According to the nonpartisan Legislative Analysis Office, three-strikes laws are effective because they help to keep criminal offenders off of the streets for longer periods of time. In reference to the American Bar Association, California’s Secretary of State compared the decline in criminal rates in California to the overall national rate. This similarity proved that crime rates had a drastic decline nationwide.

Since its execution, the three-strikes law has had a major impact on the prison population. From year one, the courts have had over 80,000 second-strikers and 7,500 third-strikers to state prison. It has been proven that almost 43,000 prisoners were serving time under the three-strikes law. This amount of inmates made up over 26% of the total prison populations.

According to the California Department of Corrections and Rehabilitation, 44% of all inmate were convicted of a violent offense, while 56% were convicted of non-serious or nonviolent offenses. The U.S. Supreme Court has upheld three-strikes laws and has rejected the argument that they amount to cruel and unusual punishment. California’s broad three strike laws afforded judges and prosecutors the opportunity to use their limited discretionary authority in order to reduce the guilt of offenders who commit lesser third-strike felony offenses. This law was responsible for the decline in crime rates in the 28 states who have them.

An effect of three-strikes laws on society is that it has assisted in the removal of criminal offenders from various communities. Their removal has resulted in the members of society’s sense of safety in their neighborhoods and over their properties as they complete daily tasks. Three-strikes laws had a dramatic effect in California being that the cost of housing an inmate incarcerated is about $47,102 yearly. Criminal offenders who are on their last strike have a tendency to either attack or escape from police. This legislation also has had an impact on inmates who have been released for nonviolent crimes. Their criminal charges are now on their permanent record which could hinder them from obtaining a job after prison life.

The purpose of this law was to increase the punishment and ensue longer prison sentences for individuals convicted of a felony or have been convicted of one or more serious or violent crimes. While a criminal is in prison, the individual doesn’t have access to being out in the community harming others. The rationale of these laws is to keep criminals who are likely to re-offend incapacitated.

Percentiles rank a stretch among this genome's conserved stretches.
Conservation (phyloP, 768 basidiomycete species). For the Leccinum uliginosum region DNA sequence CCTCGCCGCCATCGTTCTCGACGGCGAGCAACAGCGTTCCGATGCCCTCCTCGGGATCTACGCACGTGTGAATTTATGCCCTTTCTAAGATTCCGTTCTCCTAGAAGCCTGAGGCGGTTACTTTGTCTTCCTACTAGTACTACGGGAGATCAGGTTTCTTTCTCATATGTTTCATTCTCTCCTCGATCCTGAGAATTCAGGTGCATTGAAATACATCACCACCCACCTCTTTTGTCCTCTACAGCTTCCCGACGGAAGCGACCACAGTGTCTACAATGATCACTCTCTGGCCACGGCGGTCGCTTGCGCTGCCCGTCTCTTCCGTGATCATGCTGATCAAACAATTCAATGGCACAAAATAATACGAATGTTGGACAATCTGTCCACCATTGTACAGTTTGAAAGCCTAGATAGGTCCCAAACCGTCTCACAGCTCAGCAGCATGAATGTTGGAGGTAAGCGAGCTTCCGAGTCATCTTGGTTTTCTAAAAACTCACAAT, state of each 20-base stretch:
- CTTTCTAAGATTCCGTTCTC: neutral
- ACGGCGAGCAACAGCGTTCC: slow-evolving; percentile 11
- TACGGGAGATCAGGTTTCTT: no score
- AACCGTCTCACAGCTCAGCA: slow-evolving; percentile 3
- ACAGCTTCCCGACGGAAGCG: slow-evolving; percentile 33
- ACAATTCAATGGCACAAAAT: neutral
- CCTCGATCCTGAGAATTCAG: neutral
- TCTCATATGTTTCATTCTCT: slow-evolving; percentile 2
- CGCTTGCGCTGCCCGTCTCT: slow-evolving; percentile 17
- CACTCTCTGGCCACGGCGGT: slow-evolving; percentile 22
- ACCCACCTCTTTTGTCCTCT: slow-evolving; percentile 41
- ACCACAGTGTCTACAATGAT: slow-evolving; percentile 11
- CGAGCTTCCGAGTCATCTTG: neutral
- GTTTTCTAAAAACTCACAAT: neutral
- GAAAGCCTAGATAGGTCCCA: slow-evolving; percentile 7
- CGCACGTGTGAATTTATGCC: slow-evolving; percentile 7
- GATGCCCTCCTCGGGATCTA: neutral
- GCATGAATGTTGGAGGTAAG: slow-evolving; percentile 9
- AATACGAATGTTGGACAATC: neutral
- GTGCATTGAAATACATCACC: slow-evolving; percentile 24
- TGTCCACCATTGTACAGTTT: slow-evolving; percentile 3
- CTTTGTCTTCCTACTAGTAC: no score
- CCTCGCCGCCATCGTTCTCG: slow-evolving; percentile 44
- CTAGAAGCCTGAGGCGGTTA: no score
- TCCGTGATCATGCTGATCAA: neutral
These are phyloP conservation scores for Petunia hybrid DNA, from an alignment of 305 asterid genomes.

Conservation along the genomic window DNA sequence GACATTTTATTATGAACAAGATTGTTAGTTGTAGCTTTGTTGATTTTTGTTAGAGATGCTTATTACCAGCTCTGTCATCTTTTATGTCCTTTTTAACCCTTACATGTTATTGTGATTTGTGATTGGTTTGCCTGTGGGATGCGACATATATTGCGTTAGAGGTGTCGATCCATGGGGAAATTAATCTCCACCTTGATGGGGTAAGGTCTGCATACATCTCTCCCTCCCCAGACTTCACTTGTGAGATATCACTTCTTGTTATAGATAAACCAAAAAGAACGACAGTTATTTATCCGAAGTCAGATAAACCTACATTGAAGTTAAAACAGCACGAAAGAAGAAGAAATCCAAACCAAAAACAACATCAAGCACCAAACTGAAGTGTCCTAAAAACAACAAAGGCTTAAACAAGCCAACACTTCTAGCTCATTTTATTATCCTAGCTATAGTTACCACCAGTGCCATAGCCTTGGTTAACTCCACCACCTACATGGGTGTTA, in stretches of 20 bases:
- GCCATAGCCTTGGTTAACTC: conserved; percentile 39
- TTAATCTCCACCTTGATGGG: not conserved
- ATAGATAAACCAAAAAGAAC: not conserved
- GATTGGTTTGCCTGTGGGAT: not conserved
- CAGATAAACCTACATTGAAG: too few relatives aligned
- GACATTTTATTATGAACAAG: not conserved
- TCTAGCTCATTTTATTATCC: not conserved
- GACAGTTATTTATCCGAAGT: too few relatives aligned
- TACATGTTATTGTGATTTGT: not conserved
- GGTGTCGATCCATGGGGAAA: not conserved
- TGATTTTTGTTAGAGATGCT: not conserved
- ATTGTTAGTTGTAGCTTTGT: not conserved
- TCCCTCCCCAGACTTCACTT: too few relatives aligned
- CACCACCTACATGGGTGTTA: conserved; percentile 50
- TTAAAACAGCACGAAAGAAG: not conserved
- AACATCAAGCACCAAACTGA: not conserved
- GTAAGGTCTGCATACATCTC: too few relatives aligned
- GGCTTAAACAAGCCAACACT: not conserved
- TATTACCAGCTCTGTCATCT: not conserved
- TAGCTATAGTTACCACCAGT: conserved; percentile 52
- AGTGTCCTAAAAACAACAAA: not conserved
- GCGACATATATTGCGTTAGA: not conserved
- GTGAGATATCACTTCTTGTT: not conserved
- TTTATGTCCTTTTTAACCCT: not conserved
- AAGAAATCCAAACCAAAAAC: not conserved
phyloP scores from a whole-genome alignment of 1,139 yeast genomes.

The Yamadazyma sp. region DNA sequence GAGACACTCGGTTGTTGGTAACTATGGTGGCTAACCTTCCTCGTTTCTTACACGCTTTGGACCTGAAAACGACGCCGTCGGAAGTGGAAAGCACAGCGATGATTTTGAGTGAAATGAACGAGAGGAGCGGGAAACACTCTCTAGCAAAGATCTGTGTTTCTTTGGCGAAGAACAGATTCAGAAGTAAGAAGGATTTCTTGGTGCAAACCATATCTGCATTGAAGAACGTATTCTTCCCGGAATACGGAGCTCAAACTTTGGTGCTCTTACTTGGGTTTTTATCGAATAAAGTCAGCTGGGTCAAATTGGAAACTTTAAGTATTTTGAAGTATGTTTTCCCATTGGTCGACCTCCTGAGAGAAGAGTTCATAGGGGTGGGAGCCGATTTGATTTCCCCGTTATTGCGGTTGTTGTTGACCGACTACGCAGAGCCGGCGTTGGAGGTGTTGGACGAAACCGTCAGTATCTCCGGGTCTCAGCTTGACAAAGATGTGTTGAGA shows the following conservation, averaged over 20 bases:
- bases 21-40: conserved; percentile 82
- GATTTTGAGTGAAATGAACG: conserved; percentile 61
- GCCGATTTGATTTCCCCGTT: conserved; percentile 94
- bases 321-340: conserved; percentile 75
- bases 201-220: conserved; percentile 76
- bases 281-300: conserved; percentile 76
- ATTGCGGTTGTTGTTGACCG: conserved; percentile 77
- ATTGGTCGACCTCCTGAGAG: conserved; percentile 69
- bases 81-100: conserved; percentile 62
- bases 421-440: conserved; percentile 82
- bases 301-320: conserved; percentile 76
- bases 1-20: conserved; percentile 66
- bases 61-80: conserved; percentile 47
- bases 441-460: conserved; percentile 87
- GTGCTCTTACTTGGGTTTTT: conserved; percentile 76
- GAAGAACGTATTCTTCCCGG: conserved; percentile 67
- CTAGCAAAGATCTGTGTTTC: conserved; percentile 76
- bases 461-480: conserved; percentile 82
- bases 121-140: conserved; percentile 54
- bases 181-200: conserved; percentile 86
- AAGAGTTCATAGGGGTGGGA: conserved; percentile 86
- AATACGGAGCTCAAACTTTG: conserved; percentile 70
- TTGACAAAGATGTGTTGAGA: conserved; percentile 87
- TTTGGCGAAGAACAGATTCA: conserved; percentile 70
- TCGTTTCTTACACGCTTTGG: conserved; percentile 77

In conclusion, it is clear that for felony offenders the days of having the punishment fit the crime are now over. The three strikes law was originally established to prevent violent felons from committing additional acts of violence. The California Three Strikes law represented a huge shift from rehabilitation to incarceration. Washington states three-strikes laws have proven to be both effective and affordable, which is why many states should view Washington’s legislation as a role model. It is my opinion that a shoplifter shouldn’t spend the rest of their life in prison. However, I also believe that an individual who can’t refrain from committing repeated and violent acts of crime should be incarcerated. The challenge in courtrooms has now begun when it comes to the constitutionality of three-strikes laws.

Even before the recent ballot initiative, the clinic’s law students had overturned the life sentences of 26 people, based on newly discovered evidence or inadequate assistance of counsel, as when defense lawyers failed to present evidence of a client’s mental illness.

Asked about the relationship of mental illness and three-strikes prosecutions, Michael Romano, director of the Stanford project, responded, “In my experience, every person who has been sentenced to life in prison for a nonserious, nonviolent crime like petty theft suffers from some kind of mental illness or impairment — from organic brain disorders, to schizophrenia, to mental retardation, to severe P.T.S.D.,” or post-traumatic stress disorder.

Nearly all had been abused as children, he pointed out. All had been homeless for extended periods, and many were illiterate. None had graduated from high school.

In other words, these were discarded people who could be made to bear the brunt of this brutal law without risk of public backlash. Among the more horrifying cases investigated by the Three Strikes Project is that of 55-year-old Dale Curtis Gaines, who suffers from both mental retardation and mental illness. He has never committed a violent crime, but is serving a life sentence for receiving stolen property. His first two strikes, daytime burglaries of empty homes during which he was unarmed, appear to have involved thefts valued at little more than pocket change.

According to court documents, Mr. Gaines’s early childhood was a nightmare, filled with the most savage forms of abuse. His grandmother, a primary care giver, is said to have beaten him when he urinated or defecated in bed — and forced him to eat his feces as punishment. Later, as often happens with mentally impaired adolescents, he began to skip school because he was ashamed that he could not keep up with his classmates. He was often homeless. While serving time for his second crime, he was diagnosed by the prison system itself as both mentally disabled and schizophrenic.

He was clearly too impaired to help with his defense, and at one point simply put a blanket over his head and declined to speak to a doctor who was questioning him. His ability to read is comparable to that of a kindergartner.

At the time of his third strike, for receiving stolen computer equipment, Mr. Gaines was getting Social Security and disability benefits because of mental illness and retardation. His mental health history, readily available in the prison record, would probably have been recognized as a mitigating factor and prevented him from being so harshly sentenced. But, according to court documents, his public defender presented no evidence about his disability.

In 2010, 12 years after Mr. Gaines was convicted, the prosecutor who handled the case but by then had left the district attorney’s office wrote to him in prison, expressing regret and offering help if he wished to appeal. The Stanford students also noticed his case and are now trying to free him.

Mr. Gaines’s story is not unique. And as more cases unfold in court, judges, lawyers and Californians should look back with shame at the injustice the state inflicted on a vulnerable population that often presented little or no danger to the public.